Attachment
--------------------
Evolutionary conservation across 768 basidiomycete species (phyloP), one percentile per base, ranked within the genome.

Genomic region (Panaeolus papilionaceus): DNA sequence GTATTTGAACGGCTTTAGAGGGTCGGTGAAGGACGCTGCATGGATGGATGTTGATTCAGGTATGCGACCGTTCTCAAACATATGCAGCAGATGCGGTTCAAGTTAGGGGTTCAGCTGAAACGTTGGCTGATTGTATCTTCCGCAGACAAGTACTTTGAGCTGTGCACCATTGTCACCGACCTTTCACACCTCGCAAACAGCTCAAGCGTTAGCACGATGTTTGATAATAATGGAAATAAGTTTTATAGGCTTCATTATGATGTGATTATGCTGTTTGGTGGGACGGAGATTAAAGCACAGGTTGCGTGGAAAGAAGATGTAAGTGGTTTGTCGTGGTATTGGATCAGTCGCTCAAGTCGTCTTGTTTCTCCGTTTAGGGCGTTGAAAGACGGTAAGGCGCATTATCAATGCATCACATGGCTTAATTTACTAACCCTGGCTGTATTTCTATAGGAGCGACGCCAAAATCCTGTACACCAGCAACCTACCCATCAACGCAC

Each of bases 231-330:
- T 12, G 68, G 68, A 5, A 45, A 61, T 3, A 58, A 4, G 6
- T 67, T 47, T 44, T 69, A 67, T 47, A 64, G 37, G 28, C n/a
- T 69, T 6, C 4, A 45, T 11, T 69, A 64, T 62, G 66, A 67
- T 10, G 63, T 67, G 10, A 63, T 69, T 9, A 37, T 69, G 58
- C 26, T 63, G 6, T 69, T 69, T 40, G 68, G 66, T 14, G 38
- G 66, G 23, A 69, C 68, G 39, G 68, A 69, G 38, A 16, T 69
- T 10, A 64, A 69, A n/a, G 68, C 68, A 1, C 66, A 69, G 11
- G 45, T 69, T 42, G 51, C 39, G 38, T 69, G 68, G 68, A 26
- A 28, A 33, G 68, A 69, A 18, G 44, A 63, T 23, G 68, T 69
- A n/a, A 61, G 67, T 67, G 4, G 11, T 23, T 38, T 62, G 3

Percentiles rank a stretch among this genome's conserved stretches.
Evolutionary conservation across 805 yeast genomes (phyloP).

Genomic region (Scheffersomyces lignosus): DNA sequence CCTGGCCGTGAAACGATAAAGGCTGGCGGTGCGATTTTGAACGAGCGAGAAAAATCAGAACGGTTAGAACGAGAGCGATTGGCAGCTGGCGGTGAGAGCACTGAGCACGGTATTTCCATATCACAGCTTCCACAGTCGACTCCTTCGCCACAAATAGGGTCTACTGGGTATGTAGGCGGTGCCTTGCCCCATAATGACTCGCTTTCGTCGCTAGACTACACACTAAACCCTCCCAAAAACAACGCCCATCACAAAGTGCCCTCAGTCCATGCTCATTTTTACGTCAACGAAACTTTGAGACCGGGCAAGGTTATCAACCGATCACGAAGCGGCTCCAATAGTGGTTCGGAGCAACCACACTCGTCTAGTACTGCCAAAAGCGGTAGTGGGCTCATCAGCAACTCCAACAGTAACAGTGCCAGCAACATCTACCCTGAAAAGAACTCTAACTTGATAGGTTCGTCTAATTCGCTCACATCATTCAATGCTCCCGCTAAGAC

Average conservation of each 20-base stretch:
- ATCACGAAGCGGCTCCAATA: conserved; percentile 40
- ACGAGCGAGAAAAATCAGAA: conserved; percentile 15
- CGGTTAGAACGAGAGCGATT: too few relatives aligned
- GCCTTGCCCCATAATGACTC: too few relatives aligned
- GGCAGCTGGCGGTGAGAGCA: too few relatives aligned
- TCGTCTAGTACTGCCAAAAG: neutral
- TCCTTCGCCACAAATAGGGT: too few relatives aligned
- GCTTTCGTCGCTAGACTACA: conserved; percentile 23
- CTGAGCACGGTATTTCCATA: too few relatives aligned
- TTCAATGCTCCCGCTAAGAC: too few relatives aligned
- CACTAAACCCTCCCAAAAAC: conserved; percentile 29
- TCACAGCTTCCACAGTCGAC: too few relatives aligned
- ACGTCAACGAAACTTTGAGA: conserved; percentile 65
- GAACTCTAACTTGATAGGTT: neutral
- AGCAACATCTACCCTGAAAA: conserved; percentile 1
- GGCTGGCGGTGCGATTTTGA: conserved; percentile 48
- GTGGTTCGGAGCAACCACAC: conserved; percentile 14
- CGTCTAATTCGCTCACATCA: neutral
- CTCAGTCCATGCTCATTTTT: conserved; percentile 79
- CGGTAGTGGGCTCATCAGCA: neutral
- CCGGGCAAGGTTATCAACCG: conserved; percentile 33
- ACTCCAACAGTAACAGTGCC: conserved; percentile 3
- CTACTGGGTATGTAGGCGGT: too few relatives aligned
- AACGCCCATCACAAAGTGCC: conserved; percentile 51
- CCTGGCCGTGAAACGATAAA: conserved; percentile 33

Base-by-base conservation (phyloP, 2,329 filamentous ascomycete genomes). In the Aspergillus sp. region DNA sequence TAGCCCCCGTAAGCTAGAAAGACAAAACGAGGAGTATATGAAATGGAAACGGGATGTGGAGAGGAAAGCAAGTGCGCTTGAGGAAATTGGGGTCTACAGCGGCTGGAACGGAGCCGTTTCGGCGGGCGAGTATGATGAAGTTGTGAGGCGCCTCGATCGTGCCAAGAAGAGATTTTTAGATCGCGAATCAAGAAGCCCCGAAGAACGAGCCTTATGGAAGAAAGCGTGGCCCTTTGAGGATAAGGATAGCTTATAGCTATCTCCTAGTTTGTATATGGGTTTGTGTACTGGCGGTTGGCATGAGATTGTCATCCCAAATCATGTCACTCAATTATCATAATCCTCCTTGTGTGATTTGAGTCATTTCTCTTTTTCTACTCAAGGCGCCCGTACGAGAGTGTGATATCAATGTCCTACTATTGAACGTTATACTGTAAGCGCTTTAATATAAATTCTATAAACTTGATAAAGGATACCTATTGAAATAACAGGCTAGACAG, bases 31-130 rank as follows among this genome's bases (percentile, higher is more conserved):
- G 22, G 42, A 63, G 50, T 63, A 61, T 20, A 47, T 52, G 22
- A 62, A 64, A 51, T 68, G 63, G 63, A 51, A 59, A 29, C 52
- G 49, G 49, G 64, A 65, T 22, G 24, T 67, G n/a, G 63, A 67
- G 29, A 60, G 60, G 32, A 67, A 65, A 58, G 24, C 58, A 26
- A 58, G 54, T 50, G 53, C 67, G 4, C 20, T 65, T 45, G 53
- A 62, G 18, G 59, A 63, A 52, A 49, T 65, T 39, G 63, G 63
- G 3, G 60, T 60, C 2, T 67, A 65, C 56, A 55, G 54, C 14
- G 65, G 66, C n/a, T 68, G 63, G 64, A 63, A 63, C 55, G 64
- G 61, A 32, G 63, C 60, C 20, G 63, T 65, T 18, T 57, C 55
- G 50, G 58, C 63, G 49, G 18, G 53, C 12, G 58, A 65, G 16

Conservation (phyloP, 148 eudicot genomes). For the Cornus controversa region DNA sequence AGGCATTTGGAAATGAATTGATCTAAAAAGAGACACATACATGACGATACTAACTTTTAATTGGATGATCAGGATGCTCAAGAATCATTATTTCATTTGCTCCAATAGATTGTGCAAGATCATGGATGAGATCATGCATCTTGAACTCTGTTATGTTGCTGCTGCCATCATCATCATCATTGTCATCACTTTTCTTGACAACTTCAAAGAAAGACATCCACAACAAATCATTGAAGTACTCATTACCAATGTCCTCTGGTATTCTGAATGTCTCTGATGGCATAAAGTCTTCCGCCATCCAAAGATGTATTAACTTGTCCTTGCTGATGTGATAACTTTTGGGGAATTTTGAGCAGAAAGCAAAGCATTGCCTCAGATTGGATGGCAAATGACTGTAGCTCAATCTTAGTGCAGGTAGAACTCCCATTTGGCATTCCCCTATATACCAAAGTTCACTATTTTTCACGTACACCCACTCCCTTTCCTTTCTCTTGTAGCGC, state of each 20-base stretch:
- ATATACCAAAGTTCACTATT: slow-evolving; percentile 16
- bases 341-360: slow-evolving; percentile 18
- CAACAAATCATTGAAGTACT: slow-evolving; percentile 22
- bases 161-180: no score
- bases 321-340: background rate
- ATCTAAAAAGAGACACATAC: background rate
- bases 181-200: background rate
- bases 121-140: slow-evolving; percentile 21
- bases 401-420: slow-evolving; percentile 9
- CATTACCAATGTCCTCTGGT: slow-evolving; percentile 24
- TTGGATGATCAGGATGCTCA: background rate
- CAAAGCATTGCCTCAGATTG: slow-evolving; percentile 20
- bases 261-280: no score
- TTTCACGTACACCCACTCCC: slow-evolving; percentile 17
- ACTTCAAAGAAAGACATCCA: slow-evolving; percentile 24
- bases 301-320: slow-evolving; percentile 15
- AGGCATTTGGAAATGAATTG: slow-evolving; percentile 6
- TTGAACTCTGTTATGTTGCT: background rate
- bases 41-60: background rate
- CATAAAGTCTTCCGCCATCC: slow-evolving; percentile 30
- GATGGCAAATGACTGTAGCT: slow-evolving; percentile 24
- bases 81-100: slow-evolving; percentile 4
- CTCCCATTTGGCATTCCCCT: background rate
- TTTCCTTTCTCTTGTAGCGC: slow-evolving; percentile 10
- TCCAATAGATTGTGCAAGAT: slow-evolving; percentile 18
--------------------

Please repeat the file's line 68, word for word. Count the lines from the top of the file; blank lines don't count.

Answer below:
- TTTCACGTACACCCACTCCC: slow-evolving; percentile 17